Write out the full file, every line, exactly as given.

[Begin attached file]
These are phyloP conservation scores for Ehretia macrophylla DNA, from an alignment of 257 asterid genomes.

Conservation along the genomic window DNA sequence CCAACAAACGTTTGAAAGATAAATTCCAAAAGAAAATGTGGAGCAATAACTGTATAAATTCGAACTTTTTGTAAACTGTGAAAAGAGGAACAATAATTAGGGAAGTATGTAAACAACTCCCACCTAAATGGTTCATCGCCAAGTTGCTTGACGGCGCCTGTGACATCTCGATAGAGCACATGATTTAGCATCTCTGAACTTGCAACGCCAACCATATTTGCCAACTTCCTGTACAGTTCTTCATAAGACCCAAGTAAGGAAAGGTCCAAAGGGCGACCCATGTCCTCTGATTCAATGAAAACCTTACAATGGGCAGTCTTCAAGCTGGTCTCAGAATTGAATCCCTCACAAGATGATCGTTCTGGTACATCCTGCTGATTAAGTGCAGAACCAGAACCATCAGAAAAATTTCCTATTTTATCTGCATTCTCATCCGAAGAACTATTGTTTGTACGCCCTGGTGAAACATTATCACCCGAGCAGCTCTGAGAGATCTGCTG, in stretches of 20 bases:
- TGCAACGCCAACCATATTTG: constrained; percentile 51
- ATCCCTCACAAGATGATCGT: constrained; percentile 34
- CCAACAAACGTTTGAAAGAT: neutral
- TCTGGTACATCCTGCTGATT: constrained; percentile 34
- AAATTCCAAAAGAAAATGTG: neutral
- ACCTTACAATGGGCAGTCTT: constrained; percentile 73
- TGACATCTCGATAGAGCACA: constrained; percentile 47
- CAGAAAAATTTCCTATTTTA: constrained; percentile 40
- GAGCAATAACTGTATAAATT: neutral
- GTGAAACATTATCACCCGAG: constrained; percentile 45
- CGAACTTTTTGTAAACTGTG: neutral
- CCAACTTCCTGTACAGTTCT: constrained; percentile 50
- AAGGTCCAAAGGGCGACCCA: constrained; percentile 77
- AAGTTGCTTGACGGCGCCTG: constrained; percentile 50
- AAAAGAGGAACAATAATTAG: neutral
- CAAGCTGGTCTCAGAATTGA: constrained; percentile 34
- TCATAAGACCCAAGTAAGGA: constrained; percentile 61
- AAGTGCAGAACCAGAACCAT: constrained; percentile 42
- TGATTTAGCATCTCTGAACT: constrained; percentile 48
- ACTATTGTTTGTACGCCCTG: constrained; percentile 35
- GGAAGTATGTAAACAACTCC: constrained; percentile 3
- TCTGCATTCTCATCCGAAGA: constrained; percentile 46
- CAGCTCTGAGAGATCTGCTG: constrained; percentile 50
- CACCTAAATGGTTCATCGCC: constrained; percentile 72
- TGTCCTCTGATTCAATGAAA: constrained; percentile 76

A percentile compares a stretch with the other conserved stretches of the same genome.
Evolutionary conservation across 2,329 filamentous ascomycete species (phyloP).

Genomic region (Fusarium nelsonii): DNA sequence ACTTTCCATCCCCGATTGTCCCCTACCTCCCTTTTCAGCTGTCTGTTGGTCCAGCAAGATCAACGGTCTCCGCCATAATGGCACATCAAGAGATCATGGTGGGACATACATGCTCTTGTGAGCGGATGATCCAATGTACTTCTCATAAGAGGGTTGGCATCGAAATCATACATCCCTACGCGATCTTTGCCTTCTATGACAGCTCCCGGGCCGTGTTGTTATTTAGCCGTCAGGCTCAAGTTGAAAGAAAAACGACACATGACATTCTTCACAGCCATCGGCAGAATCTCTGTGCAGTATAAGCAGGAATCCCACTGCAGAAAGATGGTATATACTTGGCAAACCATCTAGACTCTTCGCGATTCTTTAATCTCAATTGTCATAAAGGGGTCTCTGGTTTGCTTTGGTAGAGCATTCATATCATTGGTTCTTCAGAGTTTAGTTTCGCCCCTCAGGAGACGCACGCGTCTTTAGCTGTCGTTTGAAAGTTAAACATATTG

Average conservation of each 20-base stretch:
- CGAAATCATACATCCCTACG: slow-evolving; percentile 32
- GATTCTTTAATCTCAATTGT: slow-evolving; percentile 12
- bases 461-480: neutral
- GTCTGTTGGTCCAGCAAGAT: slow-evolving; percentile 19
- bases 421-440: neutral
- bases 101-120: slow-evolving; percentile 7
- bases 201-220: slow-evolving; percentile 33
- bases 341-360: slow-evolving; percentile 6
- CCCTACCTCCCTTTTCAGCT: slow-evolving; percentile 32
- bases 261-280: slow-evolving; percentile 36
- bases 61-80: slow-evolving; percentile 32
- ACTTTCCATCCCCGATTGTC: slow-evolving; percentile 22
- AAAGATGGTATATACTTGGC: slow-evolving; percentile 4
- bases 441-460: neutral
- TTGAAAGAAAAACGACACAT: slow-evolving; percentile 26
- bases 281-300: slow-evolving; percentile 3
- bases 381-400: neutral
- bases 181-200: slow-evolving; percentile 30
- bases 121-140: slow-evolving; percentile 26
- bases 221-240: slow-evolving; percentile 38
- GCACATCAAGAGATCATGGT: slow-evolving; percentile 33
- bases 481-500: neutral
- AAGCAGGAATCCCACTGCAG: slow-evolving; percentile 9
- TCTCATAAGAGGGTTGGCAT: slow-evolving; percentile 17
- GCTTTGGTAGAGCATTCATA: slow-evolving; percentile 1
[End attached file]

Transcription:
These are phyloP conservation scores for Ehretia macrophylla DNA, from an alignment of 257 asterid genomes.

Conservation along the genomic window DNA sequence CCAACAAACGTTTGAAAGATAAATTCCAAAAGAAAATGTGGAGCAATAACTGTATAAATTCGAACTTTTTGTAAACTGTGAAAAGAGGAACAATAATTAGGGAAGTATGTAAACAACTCCCACCTAAATGGTTCATCGCCAAGTTGCTTGACGGCGCCTGTGACATCTCGATAGAGCACATGATTTAGCATCTCTGAACTTGCAACGCCAACCATATTTGCCAACTTCCTGTACAGTTCTTCATAAGACCCAAGTAAGGAAAGGTCCAAAGGGCGACCCATGTCCTCTGATTCAATGAAAACCTTACAATGGGCAGTCTTCAAGCTGGTCTCAGAATTGAATCCCTCACAAGATGATCGTTCTGGTACATCCTGCTGATTAAGTGCAGAACCAGAACCATCAGAAAAATTTCCTATTTTATCTGCATTCTCATCCGAAGAACTATTGTTTGTACGCCCTGGTGAAACATTATCACCCGAGCAGCTCTGAGAGATCTGCTG, in stretches of 20 bases:
- TGCAACGCCAACCATATTTG: constrained; percentile 51
- ATCCCTCACAAGATGATCGT: constrained; percentile 34
- CCAACAAACGTTTGAAAGAT: neutral
- TCTGGTACATCCTGCTGATT: constrained; percentile 34
- AAATTCCAAAAGAAAATGTG: neutral
- ACCTTACAATGGGCAGTCTT: constrained; percentile 73
- TGACATCTCGATAGAGCACA: constrained; percentile 47
- CAGAAAAATTTCCTATTTTA: constrained; percentile 40
- GAGCAATAACTGTATAAATT: neutral
- GTGAAACATTATCACCCGAG: constrained; percentile 45
- CGAACTTTTTGTAAACTGTG: neutral
- CCAACTTCCTGTACAGTTCT: constrained; percentile 50
- AAGGTCCAAAGGGCGACCCA: constrained; percentile 77
- AAGTTGCTTGACGGCGCCTG: constrained; percentile 50
- AAAAGAGGAACAATAATTAG: neutral
- CAAGCTGGTCTCAGAATTGA: constrained; percentile 34
- TCATAAGACCCAAGTAAGGA: constrained; percentile 61
- AAGTGCAGAACCAGAACCAT: constrained; percentile 42
- TGATTTAGCATCTCTGAACT: constrained; percentile 48
- ACTATTGTTTGTACGCCCTG: constrained; percentile 35
- GGAAGTATGTAAACAACTCC: constrained; percentile 3
- TCTGCATTCTCATCCGAAGA: constrained; percentile 46
- CAGCTCTGAGAGATCTGCTG: constrained; percentile 50
- CACCTAAATGGTTCATCGCC: constrained; percentile 72
- TGTCCTCTGATTCAATGAAA: constrained; percentile 76

A percentile compares a stretch with the other conserved stretches of the same genome.
Evolutionary conservation across 2,329 filamentous ascomycete species (phyloP).

Genomic region (Fusarium nelsonii): DNA sequence ACTTTCCATCCCCGATTGTCCCCTACCTCCCTTTTCAGCTGTCTGTTGGTCCAGCAAGATCAACGGTCTCCGCCATAATGGCACATCAAGAGATCATGGTGGGACATACATGCTCTTGTGAGCGGATGATCCAATGTACTTCTCATAAGAGGGTTGGCATCGAAATCATACATCCCTACGCGATCTTTGCCTTCTATGACAGCTCCCGGGCCGTGTTGTTATTTAGCCGTCAGGCTCAAGTTGAAAGAAAAACGACACATGACATTCTTCACAGCCATCGGCAGAATCTCTGTGCAGTATAAGCAGGAATCCCACTGCAGAAAGATGGTATATACTTGGCAAACCATCTAGACTCTTCGCGATTCTTTAATCTCAATTGTCATAAAGGGGTCTCTGGTTTGCTTTGGTAGAGCATTCATATCATTGGTTCTTCAGAGTTTAGTTTCGCCCCTCAGGAGACGCACGCGTCTTTAGCTGTCGTTTGAAAGTTAAACATATTG

Average conservation of each 20-base stretch:
- CGAAATCATACATCCCTACG: slow-evolving; percentile 32
- GATTCTTTAATCTCAATTGT: slow-evolving; percentile 12
- bases 461-480: neutral
- GTCTGTTGGTCCAGCAAGAT: slow-evolving; percentile 19
- bases 421-440: neutral
- bases 101-120: slow-evolving; percentile 7
- bases 201-220: slow-evolving; percentile 33
- bases 341-360: slow-evolving; percentile 6
- CCCTACCTCCCTTTTCAGCT: slow-evolving; percentile 32
- bases 261-280: slow-evolving; percentile 36
- bases 61-80: slow-evolving; percentile 32
- ACTTTCCATCCCCGATTGTC: slow-evolving; percentile 22
- AAAGATGGTATATACTTGGC: slow-evolving; percentile 4
- bases 441-460: neutral
- TTGAAAGAAAAACGACACAT: slow-evolving; percentile 26
- bases 281-300: slow-evolving; percentile 3
- bases 381-400: neutral
- bases 181-200: slow-evolving; percentile 30
- bases 121-140: slow-evolving; percentile 26
- bases 221-240: slow-evolving; percentile 38
- GCACATCAAGAGATCATGGT: slow-evolving; percentile 33
- bases 481-500: neutral
- AAGCAGGAATCCCACTGCAG: slow-evolving; percentile 9
- TCTCATAAGAGGGTTGGCAT: slow-evolving; percentile 17
- GCTTTGGTAGAGCATTCATA: slow-evolving; percentile 1